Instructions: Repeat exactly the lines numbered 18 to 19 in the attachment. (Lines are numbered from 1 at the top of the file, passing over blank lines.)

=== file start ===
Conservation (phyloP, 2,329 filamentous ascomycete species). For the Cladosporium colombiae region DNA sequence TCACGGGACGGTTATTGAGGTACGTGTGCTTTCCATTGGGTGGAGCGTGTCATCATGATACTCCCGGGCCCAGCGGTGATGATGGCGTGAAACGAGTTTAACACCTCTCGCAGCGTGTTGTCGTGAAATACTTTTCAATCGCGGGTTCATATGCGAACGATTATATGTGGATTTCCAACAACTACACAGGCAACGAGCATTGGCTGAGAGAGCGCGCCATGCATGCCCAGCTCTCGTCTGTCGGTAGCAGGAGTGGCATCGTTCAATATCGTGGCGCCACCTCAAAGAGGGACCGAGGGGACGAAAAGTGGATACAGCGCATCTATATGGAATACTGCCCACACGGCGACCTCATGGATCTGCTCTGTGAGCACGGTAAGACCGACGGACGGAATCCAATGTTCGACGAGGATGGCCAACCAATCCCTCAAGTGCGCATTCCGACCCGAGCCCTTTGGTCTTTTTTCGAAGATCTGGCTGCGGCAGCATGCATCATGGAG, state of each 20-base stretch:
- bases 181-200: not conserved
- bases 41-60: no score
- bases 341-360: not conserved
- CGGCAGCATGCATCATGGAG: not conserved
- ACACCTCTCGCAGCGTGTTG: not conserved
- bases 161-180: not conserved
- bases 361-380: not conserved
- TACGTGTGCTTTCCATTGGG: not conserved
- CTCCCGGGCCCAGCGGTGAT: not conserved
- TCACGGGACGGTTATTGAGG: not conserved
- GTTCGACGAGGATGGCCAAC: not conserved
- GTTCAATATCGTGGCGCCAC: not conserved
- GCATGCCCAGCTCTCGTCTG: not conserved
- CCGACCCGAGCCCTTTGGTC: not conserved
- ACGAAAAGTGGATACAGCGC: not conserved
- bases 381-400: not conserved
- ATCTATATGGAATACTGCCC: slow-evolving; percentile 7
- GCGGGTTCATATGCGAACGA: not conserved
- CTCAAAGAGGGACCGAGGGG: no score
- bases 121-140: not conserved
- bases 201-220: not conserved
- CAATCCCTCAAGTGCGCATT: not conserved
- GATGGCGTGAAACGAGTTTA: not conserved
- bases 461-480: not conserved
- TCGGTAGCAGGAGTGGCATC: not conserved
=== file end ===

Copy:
- ATCTATATGGAATACTGCCC: slow-evolving; percentile 7
- GCGGGTTCATATGCGAACGA: not conserved